Bullying
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The Psychological Effects Of Bullying Last Well Into Adulthood, Study Finds

The Psychological Effects Of Bullying Last Well Into Adulthood, Study Finds | Bullying | Scoop.it
Kids who are bullied or who bully others have serious risks for mental health disorders as adults. Those who do both are worst off.
Miller Klitsner's insight:

This article touches on the affects on bullies, victims, and bully-victims. The fact that bully-victims ended up being at the greatest risk  of depression and suicidal thoughts suprised me at first, but it seems to make sense. My sense is that bully-victims are those who were bullied and reciprocated the abuse done to them, onto others. The article briefly mentioned that those who were mainly bulllies, ended up being at greater risk of having antisocial personality disorder, but were not at great risk of depression like the victims and the bully-victims. Its interesting to think that bullies and victims suffer less disorders, while the bully-victim's suffer the product of depression and antisocial personality disorder, being stuck in the middle of the bullying conflict as both the affected and the perpetrator.

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School Bullying is Nothing New, But Psychologists Identify New Ways to Prevent It

School Bullying is Nothing New, But Psychologists Identify New Ways to Prevent It | Bullying | Scoop.it
School bullying to be a frequent and serious public health problem. But psychologists are using research to develop and implement bullying prevention programs.
Miller Klitsner's insight:

This article has some more definitive ideas. What jumped out the most was that there are special kinds of victims—there is the shy, usually weaker child that gets bullied, but then there are also 'bully-victims', kids who have ADD or ADHD, who are disliked by both the teachers and the other students. Another thing that stood out was that most school shootings are caused by a victim of bullying rather than a bully, as the insecurity builds up in some victims where they either kill themselves, kill or seriously  threaten others, or do both.

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Bullying: Schools get students involved in solution

Bullying: Schools get students involved in solution | Bullying | Scoop.it
Students already have organized themselves into cliques. The lunchroom seating chart is in place. Vulnerable students have already been identified and intimidated. Bullying is a problem schools across the country are working to address.
Miller Klitsner's insight:

This article really stands out among all the other ill-defined campaigns against bullying. A member of an anti-bullying task force in the elgin area school district says, "You can't go in one day and do a bullying presentation and expect the bullying problem to go away." , which holds my point that all these speakers who come in and talk about the fight against bullying as if it's a disease to be cured don't really make a difference. The counselor of one of the highschools, Jennifer Grapethin understands that bullying is a social system, not a disease.  "In general the focus is to try to improve the school climate to make it a welcoming place for everyone in this building," States Grapethin. Since bullying is an aspect of the psycology of group dynamics, changing the enviroment of the social group changes its dynamics much more than just talking at it.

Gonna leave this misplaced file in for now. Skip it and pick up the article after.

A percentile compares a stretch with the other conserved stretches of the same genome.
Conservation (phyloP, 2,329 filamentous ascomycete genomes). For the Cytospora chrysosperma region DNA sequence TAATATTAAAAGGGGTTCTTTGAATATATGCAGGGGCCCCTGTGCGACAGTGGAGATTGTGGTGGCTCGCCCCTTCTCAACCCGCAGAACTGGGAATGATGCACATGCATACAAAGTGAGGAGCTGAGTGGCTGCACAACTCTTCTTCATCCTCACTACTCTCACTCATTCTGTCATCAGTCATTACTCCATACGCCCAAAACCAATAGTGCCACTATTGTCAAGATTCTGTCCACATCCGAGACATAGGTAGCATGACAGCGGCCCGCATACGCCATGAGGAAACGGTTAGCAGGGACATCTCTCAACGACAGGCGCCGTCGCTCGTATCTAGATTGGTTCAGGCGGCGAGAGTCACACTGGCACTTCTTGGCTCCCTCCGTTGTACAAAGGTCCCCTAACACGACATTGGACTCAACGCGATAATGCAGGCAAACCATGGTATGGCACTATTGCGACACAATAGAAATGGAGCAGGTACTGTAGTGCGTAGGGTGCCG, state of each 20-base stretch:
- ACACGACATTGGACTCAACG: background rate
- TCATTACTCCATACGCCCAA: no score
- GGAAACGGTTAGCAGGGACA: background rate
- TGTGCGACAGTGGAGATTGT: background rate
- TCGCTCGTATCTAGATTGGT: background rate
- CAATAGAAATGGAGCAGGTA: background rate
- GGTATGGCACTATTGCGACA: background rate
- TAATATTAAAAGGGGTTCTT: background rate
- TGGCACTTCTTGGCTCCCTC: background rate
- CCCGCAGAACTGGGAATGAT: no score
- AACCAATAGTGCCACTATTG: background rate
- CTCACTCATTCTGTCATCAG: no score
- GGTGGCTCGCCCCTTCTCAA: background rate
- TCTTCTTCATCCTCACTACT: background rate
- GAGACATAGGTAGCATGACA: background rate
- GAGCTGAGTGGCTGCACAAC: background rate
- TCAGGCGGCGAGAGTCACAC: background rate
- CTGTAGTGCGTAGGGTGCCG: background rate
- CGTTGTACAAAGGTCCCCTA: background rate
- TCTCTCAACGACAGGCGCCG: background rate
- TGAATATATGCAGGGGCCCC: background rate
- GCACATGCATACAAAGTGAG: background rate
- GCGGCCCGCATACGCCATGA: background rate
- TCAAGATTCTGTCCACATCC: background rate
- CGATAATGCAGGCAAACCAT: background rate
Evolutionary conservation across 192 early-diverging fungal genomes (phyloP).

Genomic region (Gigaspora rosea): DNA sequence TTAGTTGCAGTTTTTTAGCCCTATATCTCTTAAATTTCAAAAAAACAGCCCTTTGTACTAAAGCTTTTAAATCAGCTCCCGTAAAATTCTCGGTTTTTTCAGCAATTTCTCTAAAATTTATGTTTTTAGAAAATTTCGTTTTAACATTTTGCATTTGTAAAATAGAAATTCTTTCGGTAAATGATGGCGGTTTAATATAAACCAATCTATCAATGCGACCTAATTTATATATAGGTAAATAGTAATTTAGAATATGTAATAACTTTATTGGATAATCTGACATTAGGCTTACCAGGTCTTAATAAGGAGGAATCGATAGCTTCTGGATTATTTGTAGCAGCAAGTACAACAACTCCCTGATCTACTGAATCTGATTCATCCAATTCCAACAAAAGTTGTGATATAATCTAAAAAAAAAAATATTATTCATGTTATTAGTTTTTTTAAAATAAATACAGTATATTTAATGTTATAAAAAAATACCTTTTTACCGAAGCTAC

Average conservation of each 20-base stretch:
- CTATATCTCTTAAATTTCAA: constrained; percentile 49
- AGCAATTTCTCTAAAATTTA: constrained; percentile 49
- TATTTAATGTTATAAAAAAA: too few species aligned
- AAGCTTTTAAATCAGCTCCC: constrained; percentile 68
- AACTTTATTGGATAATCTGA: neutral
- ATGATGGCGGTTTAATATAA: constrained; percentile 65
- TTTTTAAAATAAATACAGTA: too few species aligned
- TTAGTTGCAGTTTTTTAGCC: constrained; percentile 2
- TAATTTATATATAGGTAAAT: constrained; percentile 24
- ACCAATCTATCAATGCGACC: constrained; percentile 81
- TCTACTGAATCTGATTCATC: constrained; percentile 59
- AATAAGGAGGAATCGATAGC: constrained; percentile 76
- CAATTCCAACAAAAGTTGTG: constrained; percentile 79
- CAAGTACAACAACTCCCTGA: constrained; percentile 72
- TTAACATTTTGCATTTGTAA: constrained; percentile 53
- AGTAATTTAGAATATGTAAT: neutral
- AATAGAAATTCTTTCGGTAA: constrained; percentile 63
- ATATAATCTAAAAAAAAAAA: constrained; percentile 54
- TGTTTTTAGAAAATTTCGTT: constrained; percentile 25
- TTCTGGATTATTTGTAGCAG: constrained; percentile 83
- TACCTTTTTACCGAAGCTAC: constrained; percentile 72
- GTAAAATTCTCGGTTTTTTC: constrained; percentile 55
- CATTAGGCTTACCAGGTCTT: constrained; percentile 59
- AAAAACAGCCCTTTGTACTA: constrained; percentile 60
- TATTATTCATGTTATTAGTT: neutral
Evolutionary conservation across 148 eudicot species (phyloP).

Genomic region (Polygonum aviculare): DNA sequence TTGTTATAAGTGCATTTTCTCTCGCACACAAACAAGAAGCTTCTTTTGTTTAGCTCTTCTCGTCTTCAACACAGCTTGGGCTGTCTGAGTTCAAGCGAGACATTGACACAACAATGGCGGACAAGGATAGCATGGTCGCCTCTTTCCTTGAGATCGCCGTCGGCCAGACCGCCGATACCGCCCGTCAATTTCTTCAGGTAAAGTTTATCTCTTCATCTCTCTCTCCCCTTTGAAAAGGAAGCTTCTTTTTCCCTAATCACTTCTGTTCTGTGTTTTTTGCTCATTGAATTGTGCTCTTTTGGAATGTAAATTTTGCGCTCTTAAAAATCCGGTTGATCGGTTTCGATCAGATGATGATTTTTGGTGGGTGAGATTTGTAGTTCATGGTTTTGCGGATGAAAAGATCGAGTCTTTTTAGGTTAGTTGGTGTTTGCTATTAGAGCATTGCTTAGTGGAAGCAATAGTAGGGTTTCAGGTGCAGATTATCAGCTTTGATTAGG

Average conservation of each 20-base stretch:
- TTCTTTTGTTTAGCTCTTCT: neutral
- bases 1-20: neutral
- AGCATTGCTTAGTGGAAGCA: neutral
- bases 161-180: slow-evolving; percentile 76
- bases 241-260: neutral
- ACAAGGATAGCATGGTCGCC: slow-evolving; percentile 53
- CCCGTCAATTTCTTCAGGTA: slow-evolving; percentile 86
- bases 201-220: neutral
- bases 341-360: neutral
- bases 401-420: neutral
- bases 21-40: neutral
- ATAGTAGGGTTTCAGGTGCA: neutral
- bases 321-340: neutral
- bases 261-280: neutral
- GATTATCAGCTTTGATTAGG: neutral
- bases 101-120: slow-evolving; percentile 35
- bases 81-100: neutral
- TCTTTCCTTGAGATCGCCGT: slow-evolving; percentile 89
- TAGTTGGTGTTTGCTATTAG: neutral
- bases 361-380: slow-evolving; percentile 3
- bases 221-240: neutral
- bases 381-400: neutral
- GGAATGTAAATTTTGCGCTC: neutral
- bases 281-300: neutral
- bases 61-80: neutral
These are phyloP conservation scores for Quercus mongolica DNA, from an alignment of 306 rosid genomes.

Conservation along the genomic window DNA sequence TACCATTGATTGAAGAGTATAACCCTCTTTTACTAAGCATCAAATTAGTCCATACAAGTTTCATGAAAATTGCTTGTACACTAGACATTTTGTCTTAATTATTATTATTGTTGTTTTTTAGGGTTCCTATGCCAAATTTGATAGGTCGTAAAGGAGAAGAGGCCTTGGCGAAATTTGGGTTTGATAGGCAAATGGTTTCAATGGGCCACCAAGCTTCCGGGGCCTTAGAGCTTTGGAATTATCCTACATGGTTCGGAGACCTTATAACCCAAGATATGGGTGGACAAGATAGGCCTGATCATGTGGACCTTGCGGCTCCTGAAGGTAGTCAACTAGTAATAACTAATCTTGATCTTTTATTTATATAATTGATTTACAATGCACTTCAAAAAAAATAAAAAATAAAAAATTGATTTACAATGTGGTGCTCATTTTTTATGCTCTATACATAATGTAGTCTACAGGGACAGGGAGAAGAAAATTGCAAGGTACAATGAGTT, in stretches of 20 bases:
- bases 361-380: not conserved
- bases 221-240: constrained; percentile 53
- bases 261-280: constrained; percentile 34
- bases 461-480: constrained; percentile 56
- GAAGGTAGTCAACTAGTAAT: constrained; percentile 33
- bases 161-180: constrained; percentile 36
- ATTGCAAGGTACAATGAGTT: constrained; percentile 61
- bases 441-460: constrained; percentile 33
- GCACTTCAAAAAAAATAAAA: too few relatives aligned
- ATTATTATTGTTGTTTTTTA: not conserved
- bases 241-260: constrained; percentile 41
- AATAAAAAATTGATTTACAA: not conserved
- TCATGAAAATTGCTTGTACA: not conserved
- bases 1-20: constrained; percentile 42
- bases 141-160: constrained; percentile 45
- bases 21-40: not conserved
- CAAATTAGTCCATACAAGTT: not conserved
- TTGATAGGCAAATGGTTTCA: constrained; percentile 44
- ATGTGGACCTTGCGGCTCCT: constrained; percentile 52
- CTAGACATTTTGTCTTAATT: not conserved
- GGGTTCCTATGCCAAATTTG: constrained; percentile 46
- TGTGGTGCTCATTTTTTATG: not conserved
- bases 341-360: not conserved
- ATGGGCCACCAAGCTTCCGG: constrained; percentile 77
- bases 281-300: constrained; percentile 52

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School Bully

School Bully | Bullying | Scoop.it
There's a lot going on in the mind of a school bully.
Miller Klitsner's insight:

Though a fairly vulgar sketch, the transparency of the bully character and his father in the two minute running time bring up the very murky point of bullying as kids get older—they have a lot going on in their own lives and there is a lot of rebound from this that gets bounced back onto other people. The conversation between the bully and the victim is very one sided, but in a way the victim is unwillingly provoking deep seeded fears in the bully that need to be addressed. This expands out to the more general point that bullying's shifty definition can more or less be the described as the emotions and inner psycological problems of one individual projected on another and then acted upon accordingly.

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School Bullying Among US Adolescents: Physical, Verbal, Relational and Cyber

School Bullying Among US Adolescents: Physical, Verbal, Relational and Cyber | Bullying | Scoop.it
Miller Klitsner's insight:

all forms of bullying reported appear to lessen as students get older, but the survey reports the magority of bullying as being in the form of name calling, social isolation, and rumour spreading across the board. Unsuprisingly, positive parental behaviors protect children from reverting to bullying but also keeps other children from being bullied. It seems both the victims and the bullies in a given situation have a strong influence on the situation, as provacative victims are part of the problem. Cyberbullying has brought new areas of bullying: whereas the other three forms (physical, verbal, and relational) are more prevalent with kids who have less friends, most cases of cyberbullying don't seem to discriminate.

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Heartbreaking: 12-Year-Old Commits Suicide After Bullying

Heartbreaking: 12-Year-Old Commits Suicide After Bullying | Bullying | Scoop.it
LAKELAND, Fla. -- A 12-year-old Florida girl committed suicide after she was bullied online by more than a dozen girls and a sheriff said Thursday that he is investigating whether he can file charges under Florida's new law that covers...

Via Darcy Delaproser